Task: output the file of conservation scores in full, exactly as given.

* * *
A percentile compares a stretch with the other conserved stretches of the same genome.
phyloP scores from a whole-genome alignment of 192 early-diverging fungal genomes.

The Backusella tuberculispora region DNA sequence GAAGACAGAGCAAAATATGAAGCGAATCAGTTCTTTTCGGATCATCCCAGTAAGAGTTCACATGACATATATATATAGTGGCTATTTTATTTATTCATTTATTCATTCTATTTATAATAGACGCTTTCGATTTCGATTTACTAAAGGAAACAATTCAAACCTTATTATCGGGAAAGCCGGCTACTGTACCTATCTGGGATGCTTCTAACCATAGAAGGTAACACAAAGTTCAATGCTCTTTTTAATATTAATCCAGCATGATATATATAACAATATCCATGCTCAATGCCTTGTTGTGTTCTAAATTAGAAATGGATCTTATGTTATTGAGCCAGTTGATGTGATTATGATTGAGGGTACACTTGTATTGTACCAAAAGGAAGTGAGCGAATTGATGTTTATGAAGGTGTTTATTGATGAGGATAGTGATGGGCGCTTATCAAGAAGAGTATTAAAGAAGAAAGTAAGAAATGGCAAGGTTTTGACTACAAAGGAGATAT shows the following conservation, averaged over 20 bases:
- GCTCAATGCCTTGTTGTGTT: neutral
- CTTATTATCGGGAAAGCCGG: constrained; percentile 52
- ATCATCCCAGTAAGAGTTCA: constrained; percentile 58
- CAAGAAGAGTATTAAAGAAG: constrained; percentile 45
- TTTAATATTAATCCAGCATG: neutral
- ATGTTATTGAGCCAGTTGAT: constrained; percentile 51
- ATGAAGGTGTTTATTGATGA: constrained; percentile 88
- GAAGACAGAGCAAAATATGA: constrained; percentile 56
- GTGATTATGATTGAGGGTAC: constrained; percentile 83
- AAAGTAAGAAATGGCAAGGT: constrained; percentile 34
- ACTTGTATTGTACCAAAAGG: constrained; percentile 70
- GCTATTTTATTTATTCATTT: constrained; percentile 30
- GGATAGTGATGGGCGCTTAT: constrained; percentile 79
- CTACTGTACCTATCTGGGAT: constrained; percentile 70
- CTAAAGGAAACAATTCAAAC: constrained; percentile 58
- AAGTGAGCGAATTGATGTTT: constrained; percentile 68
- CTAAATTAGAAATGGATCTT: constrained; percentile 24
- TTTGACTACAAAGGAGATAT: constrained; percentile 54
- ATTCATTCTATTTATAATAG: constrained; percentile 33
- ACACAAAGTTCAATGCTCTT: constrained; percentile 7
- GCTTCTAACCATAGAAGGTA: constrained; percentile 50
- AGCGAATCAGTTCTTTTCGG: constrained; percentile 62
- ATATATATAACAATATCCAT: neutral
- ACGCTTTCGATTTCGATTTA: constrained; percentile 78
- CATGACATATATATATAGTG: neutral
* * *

A percentile compares a stretch with the other conserved stretches of the same genome.
phyloP scores from a whole-genome alignment of 192 early-diverging fungal genomes.

The Backusella tuberculispora region DNA sequence GAAGACAGAGCAAAATATGAAGCGAATCAGTTCTTTTCGGATCATCCCAGTAAGAGTTCACATGACATATATATATAGTGGCTATTTTATTTATTCATTTATTCATTCTATTTATAATAGACGCTTTCGATTTCGATTTACTAAAGGAAACAATTCAAACCTTATTATCGGGAAAGCCGGCTACTGTACCTATCTGGGATGCTTCTAACCATAGAAGGTAACACAAAGTTCAATGCTCTTTTTAATATTAATCCAGCATGATATATATAACAATATCCATGCTCAATGCCTTGTTGTGTTCTAAATTAGAAATGGATCTTATGTTATTGAGCCAGTTGATGTGATTATGATTGAGGGTACACTTGTATTGTACCAAAAGGAAGTGAGCGAATTGATGTTTATGAAGGTGTTTATTGATGAGGATAGTGATGGGCGCTTATCAAGAAGAGTATTAAAGAAGAAAGTAAGAAATGGCAAGGTTTTGACTACAAAGGAGATAT shows the following conservation, averaged over 20 bases:
- GCTCAATGCCTTGTTGTGTT: neutral
- CTTATTATCGGGAAAGCCGG: constrained; percentile 52
- ATCATCCCAGTAAGAGTTCA: constrained; percentile 58
- CAAGAAGAGTATTAAAGAAG: constrained; percentile 45
- TTTAATATTAATCCAGCATG: neutral
- ATGTTATTGAGCCAGTTGAT: constrained; percentile 51
- ATGAAGGTGTTTATTGATGA: constrained; percentile 88
- GAAGACAGAGCAAAATATGA: constrained; percentile 56
- GTGATTATGATTGAGGGTAC: constrained; percentile 83
- AAAGTAAGAAATGGCAAGGT: constrained; percentile 34
- ACTTGTATTGTACCAAAAGG: constrained; percentile 70
- GCTATTTTATTTATTCATTT: constrained; percentile 30
- GGATAGTGATGGGCGCTTAT: constrained; percentile 79
- CTACTGTACCTATCTGGGAT: constrained; percentile 70
- CTAAAGGAAACAATTCAAAC: constrained; percentile 58
- AAGTGAGCGAATTGATGTTT: constrained; percentile 68
- CTAAATTAGAAATGGATCTT: constrained; percentile 24
- TTTGACTACAAAGGAGATAT: constrained; percentile 54
- ATTCATTCTATTTATAATAG: constrained; percentile 33
- ACACAAAGTTCAATGCTCTT: constrained; percentile 7
- GCTTCTAACCATAGAAGGTA: constrained; percentile 50
- AGCGAATCAGTTCTTTTCGG: constrained; percentile 62
- ATATATATAACAATATCCAT: neutral
- ACGCTTTCGATTTCGATTTA: constrained; percentile 78
- CATGACATATATATATAGTG: neutral